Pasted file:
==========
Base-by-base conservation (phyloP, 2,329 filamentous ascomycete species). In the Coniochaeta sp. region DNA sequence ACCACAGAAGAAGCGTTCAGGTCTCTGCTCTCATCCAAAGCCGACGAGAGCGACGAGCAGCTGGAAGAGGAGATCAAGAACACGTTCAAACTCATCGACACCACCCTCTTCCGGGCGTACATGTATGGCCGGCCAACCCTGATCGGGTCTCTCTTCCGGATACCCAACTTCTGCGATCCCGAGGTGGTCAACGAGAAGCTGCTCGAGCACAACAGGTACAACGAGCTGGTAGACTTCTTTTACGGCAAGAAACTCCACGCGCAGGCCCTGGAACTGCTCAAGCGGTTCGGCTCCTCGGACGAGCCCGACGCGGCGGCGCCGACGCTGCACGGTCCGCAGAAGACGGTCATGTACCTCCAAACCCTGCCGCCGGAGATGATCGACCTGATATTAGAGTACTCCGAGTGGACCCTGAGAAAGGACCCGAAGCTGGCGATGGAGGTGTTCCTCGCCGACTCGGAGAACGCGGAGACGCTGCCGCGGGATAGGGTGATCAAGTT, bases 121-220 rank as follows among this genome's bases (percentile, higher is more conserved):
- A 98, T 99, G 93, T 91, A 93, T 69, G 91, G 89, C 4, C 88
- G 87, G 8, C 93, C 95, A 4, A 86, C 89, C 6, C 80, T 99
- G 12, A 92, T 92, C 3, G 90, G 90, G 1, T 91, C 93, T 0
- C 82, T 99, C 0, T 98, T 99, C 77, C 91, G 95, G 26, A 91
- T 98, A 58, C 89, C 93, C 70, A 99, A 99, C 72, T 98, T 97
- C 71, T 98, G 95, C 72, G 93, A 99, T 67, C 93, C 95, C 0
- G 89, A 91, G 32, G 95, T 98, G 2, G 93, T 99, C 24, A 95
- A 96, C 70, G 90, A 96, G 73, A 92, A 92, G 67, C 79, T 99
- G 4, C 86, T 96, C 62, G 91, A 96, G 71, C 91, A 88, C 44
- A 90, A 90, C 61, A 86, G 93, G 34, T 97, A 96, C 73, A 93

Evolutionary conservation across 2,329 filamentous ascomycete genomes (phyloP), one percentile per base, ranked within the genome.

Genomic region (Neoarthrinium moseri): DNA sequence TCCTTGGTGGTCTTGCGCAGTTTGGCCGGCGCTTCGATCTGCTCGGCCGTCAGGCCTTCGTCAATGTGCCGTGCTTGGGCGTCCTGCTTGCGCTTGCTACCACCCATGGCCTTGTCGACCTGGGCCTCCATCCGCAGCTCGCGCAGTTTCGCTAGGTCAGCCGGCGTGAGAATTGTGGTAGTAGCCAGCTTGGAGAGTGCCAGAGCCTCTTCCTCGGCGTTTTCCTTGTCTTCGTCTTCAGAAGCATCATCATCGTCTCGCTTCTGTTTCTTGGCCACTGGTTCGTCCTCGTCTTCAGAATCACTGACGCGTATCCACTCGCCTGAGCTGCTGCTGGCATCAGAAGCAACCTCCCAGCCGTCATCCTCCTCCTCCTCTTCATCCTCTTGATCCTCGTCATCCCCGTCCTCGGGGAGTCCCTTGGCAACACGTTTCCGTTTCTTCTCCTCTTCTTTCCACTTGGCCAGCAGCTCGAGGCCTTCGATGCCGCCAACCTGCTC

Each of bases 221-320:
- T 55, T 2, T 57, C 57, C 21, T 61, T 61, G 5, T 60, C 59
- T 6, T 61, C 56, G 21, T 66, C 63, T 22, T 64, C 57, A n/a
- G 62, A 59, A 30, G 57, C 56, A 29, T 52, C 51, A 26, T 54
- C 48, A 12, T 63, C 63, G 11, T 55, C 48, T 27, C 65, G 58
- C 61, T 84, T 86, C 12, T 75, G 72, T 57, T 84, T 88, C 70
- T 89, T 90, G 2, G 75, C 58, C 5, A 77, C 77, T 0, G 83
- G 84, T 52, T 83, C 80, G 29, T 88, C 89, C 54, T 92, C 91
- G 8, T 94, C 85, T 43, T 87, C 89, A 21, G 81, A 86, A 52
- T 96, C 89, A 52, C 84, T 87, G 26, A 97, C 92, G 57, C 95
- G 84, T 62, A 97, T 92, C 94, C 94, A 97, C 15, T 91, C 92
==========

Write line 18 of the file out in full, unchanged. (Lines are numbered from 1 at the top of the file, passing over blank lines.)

- C 48, A 12, T 63, C 63, G 11, T 55, C 48, T 27, C 65, G 58